· We are still reviewing IB chemistry in second year.
· Even though I’m a science student, I helped third year history students who are doing “purpose, origin, limitation value” for the first time – we started that in grade 11.
Coordinator’s note: Jackie earned the top mark in first year Analytical Chemistry and an award for her performance in second year Chemistry.
Coordinator’s further note: Jackie is now in the second year of U of T School of Dentistry.
Jamie, U. of Western Ontario, Math
I only got a “4” in IB Math but at university that has translated to 90% in Calculus (class avg. 65%), 90% in Stats (class avg. 75%) and 85% in Linear Algebra (class avg. 65%)… Everything that we learned for the Probability and Statistics units in IB Math is more than we need to know for the whole course in university… and we learned it in a month with IB!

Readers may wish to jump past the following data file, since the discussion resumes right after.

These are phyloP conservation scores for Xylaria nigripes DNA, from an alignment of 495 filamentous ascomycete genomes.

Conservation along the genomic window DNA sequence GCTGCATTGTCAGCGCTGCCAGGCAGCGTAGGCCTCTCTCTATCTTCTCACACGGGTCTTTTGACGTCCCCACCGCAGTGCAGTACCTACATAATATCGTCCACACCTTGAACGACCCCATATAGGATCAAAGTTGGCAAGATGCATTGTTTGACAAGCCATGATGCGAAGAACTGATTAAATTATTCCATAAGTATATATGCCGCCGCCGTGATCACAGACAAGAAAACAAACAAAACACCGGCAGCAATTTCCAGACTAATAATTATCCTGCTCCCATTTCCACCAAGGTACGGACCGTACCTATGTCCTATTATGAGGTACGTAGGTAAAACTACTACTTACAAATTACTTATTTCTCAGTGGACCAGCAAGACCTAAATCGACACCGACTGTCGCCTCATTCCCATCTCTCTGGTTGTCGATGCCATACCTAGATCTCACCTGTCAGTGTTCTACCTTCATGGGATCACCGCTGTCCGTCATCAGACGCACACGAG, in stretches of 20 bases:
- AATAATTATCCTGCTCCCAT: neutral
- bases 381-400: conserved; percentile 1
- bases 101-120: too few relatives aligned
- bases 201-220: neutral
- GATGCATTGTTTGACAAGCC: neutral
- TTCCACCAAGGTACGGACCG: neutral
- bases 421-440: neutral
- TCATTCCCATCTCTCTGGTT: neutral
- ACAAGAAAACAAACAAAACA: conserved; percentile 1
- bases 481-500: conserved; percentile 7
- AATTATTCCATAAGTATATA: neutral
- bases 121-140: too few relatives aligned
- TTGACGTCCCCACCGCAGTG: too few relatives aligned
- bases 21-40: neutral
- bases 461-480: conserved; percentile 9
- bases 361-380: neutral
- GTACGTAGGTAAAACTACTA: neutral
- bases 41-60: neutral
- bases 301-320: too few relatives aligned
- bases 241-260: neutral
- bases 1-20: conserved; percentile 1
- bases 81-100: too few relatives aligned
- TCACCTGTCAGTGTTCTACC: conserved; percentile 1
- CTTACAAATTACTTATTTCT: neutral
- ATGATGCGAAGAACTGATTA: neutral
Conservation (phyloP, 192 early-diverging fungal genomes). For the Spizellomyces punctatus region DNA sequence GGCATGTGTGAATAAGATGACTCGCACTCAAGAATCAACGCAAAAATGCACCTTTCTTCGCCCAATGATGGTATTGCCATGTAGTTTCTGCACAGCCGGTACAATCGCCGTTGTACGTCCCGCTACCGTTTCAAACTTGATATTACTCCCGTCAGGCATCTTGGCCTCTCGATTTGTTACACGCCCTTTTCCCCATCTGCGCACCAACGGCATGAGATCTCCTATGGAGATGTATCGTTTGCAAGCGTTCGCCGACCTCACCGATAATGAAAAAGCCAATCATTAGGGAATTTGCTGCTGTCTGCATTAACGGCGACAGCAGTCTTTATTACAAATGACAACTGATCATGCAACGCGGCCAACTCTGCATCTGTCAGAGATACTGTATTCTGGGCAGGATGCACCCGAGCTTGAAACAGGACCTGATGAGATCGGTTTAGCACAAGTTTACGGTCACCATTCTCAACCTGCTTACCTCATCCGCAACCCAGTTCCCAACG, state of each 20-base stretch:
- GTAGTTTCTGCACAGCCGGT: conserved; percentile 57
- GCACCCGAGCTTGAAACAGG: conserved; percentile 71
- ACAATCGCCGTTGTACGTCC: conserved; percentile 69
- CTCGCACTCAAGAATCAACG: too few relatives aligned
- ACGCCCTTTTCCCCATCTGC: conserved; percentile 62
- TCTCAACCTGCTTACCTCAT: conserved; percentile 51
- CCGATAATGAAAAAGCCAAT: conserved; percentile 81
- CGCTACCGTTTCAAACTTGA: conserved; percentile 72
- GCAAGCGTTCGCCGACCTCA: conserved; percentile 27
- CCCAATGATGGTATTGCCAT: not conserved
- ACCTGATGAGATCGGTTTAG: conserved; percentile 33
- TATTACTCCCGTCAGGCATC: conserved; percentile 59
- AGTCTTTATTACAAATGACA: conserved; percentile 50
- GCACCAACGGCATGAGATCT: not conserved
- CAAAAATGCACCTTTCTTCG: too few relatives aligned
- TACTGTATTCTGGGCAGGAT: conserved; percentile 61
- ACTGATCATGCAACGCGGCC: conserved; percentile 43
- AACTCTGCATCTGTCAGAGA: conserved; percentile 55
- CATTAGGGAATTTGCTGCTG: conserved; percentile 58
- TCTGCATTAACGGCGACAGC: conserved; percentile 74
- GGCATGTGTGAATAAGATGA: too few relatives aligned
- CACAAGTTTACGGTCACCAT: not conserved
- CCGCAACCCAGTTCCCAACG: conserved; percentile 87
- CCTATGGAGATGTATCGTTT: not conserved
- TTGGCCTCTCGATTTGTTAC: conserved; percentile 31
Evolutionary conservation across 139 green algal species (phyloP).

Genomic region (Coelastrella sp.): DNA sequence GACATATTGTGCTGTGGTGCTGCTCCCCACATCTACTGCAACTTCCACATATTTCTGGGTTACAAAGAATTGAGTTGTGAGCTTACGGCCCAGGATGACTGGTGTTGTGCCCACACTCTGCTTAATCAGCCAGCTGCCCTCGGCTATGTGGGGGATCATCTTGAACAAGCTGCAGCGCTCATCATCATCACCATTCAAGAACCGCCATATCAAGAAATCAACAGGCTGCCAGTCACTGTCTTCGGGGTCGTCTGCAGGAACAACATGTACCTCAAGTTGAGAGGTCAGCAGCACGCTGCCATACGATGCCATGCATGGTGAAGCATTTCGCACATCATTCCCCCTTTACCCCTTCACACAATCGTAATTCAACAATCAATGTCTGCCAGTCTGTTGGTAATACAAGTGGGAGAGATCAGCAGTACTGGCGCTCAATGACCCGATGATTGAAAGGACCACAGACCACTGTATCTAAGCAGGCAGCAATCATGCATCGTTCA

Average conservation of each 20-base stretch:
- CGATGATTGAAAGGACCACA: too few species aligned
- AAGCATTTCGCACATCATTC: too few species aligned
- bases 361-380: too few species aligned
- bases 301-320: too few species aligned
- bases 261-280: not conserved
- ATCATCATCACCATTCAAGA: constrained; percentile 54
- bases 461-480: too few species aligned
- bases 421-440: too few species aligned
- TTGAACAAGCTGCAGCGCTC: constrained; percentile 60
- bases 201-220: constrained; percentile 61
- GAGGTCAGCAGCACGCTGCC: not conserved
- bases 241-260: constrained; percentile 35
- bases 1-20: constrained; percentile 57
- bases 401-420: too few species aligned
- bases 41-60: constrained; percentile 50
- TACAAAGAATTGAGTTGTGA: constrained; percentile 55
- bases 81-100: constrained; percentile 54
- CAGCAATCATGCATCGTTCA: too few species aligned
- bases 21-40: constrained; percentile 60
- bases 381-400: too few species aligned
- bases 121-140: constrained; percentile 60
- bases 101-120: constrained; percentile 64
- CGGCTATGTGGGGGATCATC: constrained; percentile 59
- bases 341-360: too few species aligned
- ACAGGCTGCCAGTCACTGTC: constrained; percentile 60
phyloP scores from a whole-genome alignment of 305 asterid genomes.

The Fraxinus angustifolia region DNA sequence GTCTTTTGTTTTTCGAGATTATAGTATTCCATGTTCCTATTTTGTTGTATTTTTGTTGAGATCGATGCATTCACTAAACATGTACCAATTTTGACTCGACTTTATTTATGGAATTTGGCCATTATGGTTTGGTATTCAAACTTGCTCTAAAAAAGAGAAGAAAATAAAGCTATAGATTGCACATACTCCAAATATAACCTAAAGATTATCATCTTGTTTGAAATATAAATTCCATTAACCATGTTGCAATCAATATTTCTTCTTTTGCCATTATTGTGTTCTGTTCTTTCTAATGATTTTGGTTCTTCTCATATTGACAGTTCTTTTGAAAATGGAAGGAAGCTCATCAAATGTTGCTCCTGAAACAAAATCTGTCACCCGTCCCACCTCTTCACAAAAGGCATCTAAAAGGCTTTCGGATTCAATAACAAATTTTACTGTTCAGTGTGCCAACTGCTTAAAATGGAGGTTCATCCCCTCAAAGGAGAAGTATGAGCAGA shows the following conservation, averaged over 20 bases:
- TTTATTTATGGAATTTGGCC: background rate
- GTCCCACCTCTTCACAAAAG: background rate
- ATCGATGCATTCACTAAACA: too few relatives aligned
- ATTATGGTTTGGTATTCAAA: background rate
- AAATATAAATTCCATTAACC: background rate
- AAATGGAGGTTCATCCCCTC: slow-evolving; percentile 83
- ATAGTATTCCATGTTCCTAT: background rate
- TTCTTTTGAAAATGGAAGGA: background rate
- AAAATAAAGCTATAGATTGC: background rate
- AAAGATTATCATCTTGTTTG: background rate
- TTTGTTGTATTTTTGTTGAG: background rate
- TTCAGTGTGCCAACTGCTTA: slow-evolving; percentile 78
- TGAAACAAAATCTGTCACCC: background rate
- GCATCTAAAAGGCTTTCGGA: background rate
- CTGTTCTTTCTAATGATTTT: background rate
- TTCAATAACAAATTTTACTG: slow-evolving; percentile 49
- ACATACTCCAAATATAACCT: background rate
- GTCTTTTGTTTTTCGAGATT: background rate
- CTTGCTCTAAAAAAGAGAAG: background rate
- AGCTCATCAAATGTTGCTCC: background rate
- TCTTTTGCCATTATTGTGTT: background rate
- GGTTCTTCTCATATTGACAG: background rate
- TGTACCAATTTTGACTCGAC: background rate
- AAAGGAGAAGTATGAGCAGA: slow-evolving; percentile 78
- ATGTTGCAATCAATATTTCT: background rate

· Even though I only managed a 4 in IB Math it doesn’t matter; it gets you so well prepared it’s ridiculous.
Keith, U. of Ottawa, Bio-Med
· In Bio-Med, the workload is great, and IB sure helped prepare me for the increased workload. In my program, I estimate that 25 students either quit or switched programs in first year, but all the IB students I know are all still here!
· I’m in Australia now for a co-op term, working for a small architecture firm.
· The most valuable skill I learned in IB was how to time manage. It helped me manage extra-curricular activities, all the while achieving my goals in class. At university, time management is arguably the most crucial skill to have. Through all classes, in all levels of study, it is important to understand how to prioritize in order to use time most effectively. IB provided me with the opportunity to develop my time management skills, while providing a stimulating learning environment.
· IB provides a great opportunity to create, explore, and discover how to accomplish your goals.
Megan, U. of Ottawa, Criminology
· IB made my transition from high school to university very easy. The course load here is much lighter than my course load while in IB. My experience in IB helped me to become very organized and to know how to manage my time effectively.